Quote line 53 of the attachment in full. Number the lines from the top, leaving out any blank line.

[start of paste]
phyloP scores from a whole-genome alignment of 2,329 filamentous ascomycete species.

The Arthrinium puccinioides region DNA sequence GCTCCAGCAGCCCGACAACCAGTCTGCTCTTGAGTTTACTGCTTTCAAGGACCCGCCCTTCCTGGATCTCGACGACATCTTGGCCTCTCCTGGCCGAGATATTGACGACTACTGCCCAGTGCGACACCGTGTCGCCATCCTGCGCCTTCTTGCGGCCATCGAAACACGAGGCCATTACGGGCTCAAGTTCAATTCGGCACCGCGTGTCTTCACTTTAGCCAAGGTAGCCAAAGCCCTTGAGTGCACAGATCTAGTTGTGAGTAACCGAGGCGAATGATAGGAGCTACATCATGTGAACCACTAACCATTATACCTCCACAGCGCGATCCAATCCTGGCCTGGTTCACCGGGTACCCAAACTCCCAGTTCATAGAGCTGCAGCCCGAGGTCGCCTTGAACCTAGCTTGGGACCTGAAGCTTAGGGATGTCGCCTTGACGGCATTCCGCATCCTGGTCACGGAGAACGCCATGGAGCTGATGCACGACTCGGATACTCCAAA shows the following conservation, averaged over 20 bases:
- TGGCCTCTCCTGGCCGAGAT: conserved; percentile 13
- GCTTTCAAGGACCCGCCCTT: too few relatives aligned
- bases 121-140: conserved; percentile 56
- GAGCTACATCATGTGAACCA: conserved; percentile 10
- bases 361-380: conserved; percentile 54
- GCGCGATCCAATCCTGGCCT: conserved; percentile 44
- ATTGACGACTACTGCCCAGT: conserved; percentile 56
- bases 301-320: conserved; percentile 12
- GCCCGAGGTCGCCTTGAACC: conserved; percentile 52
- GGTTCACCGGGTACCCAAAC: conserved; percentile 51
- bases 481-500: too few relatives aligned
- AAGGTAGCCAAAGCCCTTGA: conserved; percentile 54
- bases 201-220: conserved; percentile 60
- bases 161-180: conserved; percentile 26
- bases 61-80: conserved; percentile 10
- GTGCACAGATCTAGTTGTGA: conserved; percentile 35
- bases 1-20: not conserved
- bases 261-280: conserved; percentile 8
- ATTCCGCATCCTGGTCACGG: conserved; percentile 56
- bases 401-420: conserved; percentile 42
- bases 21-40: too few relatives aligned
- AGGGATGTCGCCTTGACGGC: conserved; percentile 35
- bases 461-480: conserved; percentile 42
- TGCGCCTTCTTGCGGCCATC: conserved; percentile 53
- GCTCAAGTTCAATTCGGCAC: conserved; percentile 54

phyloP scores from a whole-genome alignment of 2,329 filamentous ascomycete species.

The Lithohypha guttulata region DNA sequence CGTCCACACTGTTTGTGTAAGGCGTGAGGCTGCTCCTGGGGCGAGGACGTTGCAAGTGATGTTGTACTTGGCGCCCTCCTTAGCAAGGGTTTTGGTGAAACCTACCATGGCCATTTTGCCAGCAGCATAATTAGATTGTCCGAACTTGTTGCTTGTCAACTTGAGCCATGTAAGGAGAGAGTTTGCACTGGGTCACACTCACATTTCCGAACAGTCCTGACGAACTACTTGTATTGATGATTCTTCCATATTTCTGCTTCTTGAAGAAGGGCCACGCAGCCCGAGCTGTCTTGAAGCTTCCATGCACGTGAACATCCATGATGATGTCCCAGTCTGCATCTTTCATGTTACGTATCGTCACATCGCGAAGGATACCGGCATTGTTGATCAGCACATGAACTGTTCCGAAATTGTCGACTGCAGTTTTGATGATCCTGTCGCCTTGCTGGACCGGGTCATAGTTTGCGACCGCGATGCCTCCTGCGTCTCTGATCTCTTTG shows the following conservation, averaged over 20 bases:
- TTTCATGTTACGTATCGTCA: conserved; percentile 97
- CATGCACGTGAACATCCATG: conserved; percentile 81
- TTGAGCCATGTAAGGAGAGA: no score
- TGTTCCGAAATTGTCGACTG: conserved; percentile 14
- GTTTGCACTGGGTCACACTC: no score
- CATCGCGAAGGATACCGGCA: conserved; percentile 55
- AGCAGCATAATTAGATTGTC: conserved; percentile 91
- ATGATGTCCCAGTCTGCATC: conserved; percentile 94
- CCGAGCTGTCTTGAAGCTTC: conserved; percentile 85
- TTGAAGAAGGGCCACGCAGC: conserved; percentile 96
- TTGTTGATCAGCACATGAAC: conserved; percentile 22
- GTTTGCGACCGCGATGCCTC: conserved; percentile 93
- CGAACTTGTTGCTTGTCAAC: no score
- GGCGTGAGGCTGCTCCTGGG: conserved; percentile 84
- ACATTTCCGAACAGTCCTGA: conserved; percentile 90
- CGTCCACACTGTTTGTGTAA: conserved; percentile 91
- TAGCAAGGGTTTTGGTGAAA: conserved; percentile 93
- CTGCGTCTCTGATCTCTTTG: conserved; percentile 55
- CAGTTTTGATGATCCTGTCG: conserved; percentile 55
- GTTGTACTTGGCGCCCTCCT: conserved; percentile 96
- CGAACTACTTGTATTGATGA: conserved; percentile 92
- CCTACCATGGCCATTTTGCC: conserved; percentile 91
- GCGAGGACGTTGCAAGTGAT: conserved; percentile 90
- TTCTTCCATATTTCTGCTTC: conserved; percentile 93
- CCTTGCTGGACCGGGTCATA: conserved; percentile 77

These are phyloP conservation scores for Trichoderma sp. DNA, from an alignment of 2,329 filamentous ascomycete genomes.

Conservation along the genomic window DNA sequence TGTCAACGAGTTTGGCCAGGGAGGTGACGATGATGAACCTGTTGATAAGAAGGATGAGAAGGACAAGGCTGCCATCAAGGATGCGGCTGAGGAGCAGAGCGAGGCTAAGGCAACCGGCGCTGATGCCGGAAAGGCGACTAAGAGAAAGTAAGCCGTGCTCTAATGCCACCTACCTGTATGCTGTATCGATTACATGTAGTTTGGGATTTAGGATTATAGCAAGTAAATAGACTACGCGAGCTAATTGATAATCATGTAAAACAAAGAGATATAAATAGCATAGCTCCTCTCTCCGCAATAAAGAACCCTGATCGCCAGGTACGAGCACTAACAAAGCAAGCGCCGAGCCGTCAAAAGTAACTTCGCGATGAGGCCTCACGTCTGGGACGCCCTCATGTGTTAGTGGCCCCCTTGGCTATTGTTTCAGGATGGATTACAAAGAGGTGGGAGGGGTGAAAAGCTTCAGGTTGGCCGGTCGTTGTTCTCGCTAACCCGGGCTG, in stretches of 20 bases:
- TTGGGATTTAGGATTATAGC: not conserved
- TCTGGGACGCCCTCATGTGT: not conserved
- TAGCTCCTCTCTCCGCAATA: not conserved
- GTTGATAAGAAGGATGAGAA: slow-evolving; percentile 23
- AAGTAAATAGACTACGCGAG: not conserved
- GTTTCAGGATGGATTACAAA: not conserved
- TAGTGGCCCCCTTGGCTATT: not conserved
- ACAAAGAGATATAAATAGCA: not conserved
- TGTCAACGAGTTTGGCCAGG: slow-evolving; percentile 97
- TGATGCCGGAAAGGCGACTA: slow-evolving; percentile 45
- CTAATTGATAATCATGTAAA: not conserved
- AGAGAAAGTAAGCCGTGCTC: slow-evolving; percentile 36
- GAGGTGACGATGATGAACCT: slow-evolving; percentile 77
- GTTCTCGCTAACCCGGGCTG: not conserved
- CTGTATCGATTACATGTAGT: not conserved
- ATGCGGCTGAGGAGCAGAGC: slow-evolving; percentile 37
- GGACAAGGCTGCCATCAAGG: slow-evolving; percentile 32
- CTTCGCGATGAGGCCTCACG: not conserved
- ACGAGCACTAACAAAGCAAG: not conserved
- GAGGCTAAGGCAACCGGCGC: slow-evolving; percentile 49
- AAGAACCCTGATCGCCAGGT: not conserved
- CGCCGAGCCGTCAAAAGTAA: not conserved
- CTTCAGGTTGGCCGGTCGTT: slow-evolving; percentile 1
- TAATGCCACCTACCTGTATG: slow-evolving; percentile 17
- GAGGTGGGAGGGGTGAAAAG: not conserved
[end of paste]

- TTCTTCCATATTTCTGCTTC: conserved; percentile 93